Friday, 27 May 2011

Landfill Community Fund Basics 1 The Biodiversity Project

LCF Category DA - The Enhancement and Conservation of Biodiversity

Biodiversity is important. People at the very top are deeply concerned about biodiversity, mainly because human civilisation depends upon the ability of nature to provide goods and sevices. Unfortunately human activity is slowly but surely damaging the earths capacity to process pollutants, pollinate our crops, provide us hundreds of other services that we take completely for granted. Whilst there is a lot of talk at the top end of the social spectrum, there seems to be an unwillingness for everyday people to engage in biodiversity conservation on a local level. Biodiversity loss is sensationalised until it would seem that theres not much we can do about it. Be it rainforest habitat loss, the melting of the icecaps or the impending extinction of the white rhino, there is always the under pinning feeling that biodiversity is something that is happening a long way away, and is outwith the common persons control. In fact nothing could be further from the truth. Biodiversity is the responsibility of everyone as we all benefit from natures services, without which, humanity would be in deep trouble.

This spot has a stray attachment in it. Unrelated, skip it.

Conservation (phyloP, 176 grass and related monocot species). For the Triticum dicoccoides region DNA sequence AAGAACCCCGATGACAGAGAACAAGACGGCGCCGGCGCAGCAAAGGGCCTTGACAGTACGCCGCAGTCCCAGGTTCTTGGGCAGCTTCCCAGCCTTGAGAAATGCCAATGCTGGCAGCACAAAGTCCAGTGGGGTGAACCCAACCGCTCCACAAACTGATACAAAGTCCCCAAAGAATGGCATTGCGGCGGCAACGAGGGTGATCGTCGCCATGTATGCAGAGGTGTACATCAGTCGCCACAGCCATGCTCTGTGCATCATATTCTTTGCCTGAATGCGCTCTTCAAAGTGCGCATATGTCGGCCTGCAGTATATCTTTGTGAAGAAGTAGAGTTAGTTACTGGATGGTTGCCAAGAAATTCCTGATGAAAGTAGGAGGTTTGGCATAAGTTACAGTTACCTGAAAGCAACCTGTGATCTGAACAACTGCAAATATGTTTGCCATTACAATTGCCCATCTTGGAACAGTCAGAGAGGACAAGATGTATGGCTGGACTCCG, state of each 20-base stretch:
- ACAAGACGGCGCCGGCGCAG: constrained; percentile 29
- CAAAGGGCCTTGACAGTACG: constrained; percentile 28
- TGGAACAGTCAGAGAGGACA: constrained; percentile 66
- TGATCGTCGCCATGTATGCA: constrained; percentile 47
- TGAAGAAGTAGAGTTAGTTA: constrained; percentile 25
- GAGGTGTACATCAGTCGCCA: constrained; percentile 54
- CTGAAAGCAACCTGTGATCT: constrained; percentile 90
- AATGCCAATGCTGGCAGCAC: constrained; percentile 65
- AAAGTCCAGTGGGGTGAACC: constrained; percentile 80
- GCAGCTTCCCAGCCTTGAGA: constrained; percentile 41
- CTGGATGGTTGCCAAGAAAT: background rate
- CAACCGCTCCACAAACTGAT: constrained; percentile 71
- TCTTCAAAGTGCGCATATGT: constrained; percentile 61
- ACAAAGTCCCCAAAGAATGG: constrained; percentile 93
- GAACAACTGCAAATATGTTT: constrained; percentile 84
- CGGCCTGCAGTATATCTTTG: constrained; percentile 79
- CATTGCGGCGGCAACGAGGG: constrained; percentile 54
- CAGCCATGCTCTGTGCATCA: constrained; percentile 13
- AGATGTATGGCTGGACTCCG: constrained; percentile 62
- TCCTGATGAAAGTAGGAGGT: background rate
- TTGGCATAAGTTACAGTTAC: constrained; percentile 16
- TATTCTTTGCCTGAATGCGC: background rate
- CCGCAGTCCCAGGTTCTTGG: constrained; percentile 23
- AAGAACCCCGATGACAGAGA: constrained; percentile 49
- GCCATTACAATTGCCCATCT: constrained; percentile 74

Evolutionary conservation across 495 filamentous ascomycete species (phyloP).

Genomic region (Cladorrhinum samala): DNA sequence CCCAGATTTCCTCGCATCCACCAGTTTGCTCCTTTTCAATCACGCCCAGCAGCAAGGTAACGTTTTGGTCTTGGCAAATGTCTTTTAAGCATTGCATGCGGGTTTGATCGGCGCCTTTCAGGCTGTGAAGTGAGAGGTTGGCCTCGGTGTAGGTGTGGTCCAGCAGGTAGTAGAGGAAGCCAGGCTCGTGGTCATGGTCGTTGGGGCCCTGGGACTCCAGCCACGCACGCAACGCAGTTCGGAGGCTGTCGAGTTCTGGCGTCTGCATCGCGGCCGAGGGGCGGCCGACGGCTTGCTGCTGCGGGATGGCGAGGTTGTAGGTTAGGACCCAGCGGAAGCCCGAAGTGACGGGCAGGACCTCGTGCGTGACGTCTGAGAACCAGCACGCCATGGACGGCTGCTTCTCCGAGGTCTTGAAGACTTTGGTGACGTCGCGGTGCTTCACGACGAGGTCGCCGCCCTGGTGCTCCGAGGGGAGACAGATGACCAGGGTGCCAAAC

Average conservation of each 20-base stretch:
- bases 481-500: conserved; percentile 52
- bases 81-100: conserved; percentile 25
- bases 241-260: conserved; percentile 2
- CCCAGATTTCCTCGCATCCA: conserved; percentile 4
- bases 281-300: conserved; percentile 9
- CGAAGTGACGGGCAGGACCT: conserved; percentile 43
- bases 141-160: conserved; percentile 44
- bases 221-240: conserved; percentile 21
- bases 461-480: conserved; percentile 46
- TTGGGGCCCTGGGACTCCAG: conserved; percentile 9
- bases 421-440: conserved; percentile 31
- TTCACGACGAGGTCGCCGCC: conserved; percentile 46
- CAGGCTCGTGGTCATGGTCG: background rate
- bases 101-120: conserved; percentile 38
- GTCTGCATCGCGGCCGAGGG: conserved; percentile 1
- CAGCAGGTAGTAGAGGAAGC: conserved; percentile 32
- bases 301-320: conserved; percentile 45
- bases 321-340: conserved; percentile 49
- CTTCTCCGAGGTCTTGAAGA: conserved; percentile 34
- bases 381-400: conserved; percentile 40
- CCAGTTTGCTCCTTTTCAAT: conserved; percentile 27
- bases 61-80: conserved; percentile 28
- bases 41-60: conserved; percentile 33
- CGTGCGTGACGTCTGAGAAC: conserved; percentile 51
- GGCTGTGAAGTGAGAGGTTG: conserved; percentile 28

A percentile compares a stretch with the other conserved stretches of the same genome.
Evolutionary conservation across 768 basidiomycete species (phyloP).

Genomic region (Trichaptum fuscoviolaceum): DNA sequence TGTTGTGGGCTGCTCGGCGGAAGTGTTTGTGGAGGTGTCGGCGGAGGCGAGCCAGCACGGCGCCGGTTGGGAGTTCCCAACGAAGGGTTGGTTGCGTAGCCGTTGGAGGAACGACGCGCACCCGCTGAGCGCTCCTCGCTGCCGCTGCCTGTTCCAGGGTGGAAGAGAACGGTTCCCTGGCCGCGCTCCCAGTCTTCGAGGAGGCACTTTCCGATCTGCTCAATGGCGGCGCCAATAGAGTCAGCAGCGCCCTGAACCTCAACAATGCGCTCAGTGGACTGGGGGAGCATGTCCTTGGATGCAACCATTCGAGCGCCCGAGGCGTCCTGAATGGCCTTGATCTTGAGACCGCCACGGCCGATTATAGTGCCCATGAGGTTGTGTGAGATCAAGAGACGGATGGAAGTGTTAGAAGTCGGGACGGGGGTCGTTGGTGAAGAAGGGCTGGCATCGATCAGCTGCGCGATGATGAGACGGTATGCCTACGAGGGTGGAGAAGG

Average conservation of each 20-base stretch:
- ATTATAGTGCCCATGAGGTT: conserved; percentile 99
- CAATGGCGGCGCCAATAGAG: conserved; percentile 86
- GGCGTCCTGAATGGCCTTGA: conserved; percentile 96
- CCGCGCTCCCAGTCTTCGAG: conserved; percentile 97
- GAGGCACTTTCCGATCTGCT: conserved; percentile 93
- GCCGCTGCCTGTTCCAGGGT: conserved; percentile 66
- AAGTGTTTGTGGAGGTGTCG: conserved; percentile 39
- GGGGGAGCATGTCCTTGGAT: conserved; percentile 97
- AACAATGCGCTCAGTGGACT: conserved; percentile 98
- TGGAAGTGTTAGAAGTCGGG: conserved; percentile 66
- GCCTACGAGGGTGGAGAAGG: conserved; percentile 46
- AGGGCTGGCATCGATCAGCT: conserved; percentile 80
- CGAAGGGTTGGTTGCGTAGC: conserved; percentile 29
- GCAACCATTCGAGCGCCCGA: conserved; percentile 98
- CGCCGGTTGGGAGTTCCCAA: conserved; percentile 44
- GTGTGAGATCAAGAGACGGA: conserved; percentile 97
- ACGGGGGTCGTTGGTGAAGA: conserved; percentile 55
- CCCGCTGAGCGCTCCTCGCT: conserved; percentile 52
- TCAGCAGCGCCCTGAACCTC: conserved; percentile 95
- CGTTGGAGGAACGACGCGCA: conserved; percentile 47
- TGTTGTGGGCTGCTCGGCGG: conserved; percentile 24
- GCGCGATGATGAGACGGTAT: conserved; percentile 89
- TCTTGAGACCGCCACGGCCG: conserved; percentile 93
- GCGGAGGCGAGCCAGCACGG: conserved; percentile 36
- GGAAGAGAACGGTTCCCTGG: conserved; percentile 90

I’m sure that everyone will agree that Scotland is a beautiful place in the main, with a rich and diverse history, culture and natural heritage, However, Scotland’s biodiversity is subject to all the stresses and strains of the 21st centuary – Species and habitat loss due to construction and industry, pollution and invasive species to name but a few. Bearing in mind that it is everyones problem,  there are actions that we can do, and when I say we I mean the partnership implicit between Falkirk Environment Trust and the people of Falkirk.